Since it had finally grown a bit, I clipped a few stems off so I could impart its intense fragrance into two dishes we had for dinner. The first way I used the rosemary was in this Goat Cheese Grits dish I made as a side tonight.

While the main reason I choose this recipe was to finally finish up the container of quick grits I've had for way too long, I also was attracted by the use of goat cheese! If you happen to have stone-ground grits, by all means use those instead and cook the mixture for 30 to 60 minutes like you would polenta (which means they will have a more developed flavor), but I wouldn't say no to quick grits... especially when you need a side in a hurry.

The original recipe did call for using all water to cook the grain in, but we used half vegetable broth to beef up (so to speak!) its pale flavor. It also called for using fresh basil, but as I mentioned, we wanted to incorporate the rosemary, especially since it was going into the main dish as well. Also, don't be skimpy on the salt even though you are using broth - grits need to be almost overly seasoned so it won't get lost in the goat cheese. Once the grits had soaked in the liquid and became thick, we took it off the heat before stirring in the soft cheese, fresh parsley, the rosemary and fresh ground black pepper.

If you are off with your timing and this gets done before you are ready to serve it, slap a cover over the top and they should stay fairly loose from the residual heat. Just like polenta, the grits will begin to set up as they cool down and you want these to stay warm and fluid. I would probably add a bit more rosemary (or basil if you are so inclined) next time as the tang in the goat cheese was fairly dominant - however, the grits do tone that down so it wasn't too much and the richness from the cheese made up for a lack of butter. Versatile enough to flavor as you like, we both enjoyed this as it was a nice change of pace from your everyday side dish choices.

We echoed that tang from the pool of grits into these Herbed Stuffed Chicken Breasts that I made to go along with for dinner.

Before I got my hands messy with the chicken, I stirred together soft goat cheese, more of that fresh rosemary and a surprise ingredient for the salt component, finely chopped Canadian bacon! Instead of slicing the chicken breasts in half to stuff them, we simply made a slit in the thickest portion of the breast and used the knife to form a pocket inside. This way, we could stuff the chicken with the creamy filling and not have to worry about trying to keep the chicken together and the filling inside as we cooked them.

With a light seasoning of salt and fresh ground black pepper, we heated up our trusty cast-iron skillet and started browning the chicken on one side. Because the chicken was fairly thick and meaty (6 ounce portions), once we turned them over to reveal their rich caramelization, we slid the skillet into the oven and let them finish cooking through from the even heat inside. Once they were done, be sure to give them at least a five minute rest before serving - the cheesy concoction inside will be quite molten and you'll also want to give the juices a chance to redistribute throughout the chicken. Instead of just serving a hunk of chicken breast, we sliced them and neatly arranged the pieces on the plate, letting the secret out of the surprise inside!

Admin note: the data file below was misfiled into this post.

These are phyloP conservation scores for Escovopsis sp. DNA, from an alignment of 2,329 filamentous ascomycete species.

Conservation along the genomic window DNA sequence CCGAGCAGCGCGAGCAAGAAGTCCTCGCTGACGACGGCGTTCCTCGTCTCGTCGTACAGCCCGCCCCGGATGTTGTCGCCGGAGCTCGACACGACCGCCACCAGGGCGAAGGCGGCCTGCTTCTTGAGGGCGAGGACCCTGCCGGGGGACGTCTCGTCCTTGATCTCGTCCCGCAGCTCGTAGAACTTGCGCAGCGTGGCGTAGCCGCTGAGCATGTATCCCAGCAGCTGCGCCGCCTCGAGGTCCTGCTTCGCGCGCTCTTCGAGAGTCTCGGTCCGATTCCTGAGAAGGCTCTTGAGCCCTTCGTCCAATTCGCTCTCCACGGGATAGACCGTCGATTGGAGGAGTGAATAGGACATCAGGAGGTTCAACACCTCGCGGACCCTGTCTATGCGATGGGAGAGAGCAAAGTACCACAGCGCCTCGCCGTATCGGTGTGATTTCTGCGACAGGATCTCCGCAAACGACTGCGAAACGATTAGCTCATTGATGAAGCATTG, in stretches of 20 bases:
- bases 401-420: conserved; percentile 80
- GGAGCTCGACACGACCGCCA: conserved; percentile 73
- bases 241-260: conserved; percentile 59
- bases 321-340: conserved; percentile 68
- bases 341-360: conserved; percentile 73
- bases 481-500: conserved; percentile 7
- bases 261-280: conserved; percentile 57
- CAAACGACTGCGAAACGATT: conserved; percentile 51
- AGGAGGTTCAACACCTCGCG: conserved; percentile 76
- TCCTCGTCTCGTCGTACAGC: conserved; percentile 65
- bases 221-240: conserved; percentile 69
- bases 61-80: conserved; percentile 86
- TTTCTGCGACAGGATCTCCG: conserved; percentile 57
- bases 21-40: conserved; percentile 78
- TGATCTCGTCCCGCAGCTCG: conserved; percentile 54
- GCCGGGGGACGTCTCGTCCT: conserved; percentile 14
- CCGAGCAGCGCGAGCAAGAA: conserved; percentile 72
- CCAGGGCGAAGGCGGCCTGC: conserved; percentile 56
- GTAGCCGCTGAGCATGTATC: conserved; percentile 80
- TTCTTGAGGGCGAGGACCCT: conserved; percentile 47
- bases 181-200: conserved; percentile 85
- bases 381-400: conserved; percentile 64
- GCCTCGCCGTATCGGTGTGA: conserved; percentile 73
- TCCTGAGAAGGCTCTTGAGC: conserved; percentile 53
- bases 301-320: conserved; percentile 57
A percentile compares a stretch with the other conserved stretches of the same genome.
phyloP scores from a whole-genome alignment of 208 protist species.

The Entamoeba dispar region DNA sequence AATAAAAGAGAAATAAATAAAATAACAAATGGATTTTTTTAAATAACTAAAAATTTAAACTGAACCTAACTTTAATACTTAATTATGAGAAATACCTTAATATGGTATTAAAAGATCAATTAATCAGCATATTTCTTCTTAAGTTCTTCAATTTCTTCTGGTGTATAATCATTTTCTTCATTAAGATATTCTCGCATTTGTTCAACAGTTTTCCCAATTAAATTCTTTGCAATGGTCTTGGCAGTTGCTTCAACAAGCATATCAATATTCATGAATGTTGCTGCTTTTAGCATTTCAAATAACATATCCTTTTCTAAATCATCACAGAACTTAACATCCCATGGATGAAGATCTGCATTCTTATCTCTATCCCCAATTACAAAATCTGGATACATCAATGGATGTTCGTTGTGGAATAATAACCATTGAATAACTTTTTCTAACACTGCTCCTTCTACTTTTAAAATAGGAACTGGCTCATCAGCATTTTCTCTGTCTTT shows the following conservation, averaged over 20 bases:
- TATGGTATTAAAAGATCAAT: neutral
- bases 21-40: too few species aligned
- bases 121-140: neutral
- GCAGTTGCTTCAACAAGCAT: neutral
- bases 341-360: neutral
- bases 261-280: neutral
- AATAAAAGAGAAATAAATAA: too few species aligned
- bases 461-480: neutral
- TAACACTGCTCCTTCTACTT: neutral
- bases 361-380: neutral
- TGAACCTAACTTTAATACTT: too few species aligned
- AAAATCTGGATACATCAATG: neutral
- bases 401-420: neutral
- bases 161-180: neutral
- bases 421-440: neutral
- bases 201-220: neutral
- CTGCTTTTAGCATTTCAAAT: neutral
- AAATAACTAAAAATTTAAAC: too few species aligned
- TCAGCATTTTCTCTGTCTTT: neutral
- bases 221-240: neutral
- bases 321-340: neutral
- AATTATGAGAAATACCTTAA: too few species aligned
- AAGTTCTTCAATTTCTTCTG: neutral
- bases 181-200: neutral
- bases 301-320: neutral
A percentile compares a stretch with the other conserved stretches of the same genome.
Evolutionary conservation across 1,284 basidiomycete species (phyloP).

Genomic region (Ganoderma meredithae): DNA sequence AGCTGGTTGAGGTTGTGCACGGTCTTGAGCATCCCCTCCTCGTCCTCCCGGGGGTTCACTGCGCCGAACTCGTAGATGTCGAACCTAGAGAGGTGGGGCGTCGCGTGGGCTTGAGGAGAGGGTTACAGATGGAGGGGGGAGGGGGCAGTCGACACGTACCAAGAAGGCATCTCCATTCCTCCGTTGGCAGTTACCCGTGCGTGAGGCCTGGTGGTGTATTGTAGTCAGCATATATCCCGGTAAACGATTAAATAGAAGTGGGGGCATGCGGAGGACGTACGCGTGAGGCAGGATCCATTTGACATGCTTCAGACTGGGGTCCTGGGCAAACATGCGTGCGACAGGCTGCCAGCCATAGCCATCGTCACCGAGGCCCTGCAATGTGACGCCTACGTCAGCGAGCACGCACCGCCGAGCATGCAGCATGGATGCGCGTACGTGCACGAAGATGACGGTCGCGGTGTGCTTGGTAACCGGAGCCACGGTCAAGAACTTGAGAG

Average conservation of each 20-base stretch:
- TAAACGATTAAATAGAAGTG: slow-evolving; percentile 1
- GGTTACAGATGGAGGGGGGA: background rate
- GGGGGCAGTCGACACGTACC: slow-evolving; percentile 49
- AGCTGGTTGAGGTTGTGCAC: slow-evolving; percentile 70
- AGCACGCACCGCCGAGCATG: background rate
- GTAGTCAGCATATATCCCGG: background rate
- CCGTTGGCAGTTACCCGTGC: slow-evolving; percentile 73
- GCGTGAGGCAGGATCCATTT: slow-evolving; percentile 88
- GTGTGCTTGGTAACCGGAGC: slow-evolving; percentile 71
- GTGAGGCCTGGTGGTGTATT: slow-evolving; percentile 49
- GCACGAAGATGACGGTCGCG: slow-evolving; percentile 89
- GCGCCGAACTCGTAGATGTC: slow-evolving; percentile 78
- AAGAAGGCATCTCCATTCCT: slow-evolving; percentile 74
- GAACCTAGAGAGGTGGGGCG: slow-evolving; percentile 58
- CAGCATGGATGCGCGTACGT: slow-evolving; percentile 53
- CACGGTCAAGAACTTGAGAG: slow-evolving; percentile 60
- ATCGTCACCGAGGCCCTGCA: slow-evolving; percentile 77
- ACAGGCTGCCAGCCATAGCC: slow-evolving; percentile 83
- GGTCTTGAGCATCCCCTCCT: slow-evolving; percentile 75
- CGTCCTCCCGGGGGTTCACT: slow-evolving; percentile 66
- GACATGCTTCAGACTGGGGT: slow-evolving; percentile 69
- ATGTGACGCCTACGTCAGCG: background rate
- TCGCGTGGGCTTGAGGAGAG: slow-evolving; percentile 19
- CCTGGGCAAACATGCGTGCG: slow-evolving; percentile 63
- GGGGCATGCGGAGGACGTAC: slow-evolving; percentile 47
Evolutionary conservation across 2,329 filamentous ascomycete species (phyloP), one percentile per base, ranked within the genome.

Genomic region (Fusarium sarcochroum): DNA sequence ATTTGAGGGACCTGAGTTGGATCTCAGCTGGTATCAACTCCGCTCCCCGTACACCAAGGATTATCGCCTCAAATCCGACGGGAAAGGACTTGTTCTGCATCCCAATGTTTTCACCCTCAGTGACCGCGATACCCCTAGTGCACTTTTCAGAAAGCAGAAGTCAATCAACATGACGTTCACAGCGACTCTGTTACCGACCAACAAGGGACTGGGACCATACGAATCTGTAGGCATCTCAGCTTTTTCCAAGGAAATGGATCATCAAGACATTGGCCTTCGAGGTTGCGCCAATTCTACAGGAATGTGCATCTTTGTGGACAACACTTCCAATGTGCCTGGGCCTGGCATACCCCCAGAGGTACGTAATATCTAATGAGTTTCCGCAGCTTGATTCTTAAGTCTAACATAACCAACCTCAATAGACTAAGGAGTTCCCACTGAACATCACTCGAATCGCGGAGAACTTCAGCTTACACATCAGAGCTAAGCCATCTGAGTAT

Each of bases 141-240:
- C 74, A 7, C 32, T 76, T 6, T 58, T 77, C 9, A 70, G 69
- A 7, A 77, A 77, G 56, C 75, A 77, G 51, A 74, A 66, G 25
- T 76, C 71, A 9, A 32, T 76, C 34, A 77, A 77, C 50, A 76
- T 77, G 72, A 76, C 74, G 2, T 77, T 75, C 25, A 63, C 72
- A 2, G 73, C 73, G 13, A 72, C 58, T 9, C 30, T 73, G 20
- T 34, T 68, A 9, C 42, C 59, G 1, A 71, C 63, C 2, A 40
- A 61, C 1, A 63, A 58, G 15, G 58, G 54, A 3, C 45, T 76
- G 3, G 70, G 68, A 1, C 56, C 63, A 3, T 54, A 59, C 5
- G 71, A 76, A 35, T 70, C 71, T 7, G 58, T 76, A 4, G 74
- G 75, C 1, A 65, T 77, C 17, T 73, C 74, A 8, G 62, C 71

With goat cheese and fresh rosemary in each, we thought the duo on the plate was a nice way to mirror the two ingredients in different fashions and let them shine. While it tastes like there was a lot of effort used to prepare these moist chicken breasts, this dish is certainly worthy to make when you have guests coming. The breasts could even be prepped ahead of time and left in the refrigerator to make for a speedy dinner if you're short on time in the evening.

Tuesday, April 14, 2009

Maple Popcorn Caramel Crunch...

Lots of poppin' was going on today getting the Weekly Wednesday Treat Day ready! All that noise was because I needed several cups of popcorn for this Maple Popcorn Caramel Crunch recipe I made.

Once I got the popcorn ready and threw the airy pieces into a large pan, I toasted a wealth of pecans and scattered them over the top to get the base together. To make the maple-laced caramel we were going to pour over the top, we placed butter, maple syrup, corn syrup and salt into a large skillet and let the heat from the stove slowly bring the ingredients to a bubble.

Be sure to place a drink near your burners and either start some music or turn on the TV because you'll be strapped to the pot as this sticky mess needs to be stirred constantly while it boils. You'll also need a candy thermometer, but don't let that scare you away! Dust it off and bring it out as you won't want to pass over this one.

Once the sugary caramel has come up to the hard-crack stage, about 300 degrees, we took the pot off the heat and stirred in maple extract to boost the maple notes. If you don't have the extract, I wouldn't fret about having to buy a whole bottle for just this recipe, but I did think it worked in a noticeable difference. Vanilla would probably be fine though. We quickly, but carefully, poured this over the nuts and popcorn - once the last drops fell from the pan, we stuck a couple wooden spoons in to give it a thorough toss, giving each piece contact with the molten mix. It will probably be fairly clumpy at first, but once it has a chance to cool down so you can handle it, you'll see that the popcorn can be broken into bite-size nuggets.